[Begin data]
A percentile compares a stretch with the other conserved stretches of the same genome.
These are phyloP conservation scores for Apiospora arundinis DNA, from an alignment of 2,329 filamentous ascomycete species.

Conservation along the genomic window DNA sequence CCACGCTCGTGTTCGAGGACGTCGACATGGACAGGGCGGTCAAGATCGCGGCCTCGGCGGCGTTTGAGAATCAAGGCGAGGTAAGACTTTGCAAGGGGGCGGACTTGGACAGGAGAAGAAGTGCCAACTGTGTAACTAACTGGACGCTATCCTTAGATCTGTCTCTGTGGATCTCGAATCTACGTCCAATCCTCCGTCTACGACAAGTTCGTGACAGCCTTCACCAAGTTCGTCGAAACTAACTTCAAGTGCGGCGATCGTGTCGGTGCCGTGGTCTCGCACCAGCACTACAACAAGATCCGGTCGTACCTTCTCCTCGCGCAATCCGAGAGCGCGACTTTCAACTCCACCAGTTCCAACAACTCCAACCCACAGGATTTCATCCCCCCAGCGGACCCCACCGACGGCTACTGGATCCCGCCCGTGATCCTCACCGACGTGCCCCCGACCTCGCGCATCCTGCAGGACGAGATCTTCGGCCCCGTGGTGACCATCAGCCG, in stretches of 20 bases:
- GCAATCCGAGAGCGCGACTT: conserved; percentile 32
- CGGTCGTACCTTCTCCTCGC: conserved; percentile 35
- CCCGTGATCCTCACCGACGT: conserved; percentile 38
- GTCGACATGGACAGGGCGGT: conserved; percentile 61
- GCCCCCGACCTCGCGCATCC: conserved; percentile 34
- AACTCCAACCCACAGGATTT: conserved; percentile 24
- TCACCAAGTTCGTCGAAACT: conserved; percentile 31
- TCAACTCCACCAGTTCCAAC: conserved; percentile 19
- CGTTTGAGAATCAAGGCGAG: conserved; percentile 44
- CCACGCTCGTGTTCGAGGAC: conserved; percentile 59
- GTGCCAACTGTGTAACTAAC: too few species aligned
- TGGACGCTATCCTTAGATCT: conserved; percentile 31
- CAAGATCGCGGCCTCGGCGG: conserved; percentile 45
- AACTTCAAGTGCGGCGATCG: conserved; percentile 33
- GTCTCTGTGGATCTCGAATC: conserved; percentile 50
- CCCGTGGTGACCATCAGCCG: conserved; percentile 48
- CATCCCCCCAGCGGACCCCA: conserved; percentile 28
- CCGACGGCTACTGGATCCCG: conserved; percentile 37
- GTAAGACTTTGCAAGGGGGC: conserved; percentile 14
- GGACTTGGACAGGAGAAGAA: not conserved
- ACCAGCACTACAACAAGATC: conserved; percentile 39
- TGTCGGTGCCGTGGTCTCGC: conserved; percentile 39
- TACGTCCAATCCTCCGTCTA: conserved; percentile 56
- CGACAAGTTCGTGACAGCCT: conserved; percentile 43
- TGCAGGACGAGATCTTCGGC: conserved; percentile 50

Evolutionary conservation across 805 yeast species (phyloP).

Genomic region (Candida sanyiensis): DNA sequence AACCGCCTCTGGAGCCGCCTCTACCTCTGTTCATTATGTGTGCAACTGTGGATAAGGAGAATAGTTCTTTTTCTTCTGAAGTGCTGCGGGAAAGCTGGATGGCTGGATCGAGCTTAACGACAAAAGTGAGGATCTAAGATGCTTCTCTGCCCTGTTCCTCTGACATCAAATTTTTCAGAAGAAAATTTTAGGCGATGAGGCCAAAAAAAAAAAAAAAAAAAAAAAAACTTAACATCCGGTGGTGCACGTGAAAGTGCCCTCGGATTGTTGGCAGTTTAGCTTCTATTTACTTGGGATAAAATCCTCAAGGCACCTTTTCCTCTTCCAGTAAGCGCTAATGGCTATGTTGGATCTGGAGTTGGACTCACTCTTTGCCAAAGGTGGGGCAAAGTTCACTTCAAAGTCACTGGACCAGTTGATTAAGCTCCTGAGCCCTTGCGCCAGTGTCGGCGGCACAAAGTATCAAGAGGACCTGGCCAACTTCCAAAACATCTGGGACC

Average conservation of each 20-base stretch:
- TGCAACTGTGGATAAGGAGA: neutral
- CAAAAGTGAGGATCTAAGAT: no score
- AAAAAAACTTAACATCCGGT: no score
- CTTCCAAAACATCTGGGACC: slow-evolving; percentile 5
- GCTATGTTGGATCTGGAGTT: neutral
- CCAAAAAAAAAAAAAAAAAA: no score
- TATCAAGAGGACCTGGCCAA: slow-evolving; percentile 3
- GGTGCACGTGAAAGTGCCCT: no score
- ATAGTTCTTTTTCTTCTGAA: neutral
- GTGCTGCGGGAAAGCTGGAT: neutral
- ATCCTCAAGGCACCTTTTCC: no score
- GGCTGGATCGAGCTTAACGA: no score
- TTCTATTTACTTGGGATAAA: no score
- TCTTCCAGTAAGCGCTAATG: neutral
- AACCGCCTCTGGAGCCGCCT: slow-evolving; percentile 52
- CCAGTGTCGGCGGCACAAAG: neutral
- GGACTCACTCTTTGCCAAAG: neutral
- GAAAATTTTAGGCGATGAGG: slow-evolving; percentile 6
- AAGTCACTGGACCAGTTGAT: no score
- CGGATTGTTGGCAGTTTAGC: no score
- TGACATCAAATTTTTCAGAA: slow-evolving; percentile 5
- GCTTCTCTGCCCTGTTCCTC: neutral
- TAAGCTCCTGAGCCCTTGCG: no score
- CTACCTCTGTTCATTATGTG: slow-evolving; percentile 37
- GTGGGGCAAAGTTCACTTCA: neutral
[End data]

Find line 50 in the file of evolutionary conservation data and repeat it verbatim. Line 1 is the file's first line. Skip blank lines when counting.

- AAGTCACTGGACCAGTTGAT: no score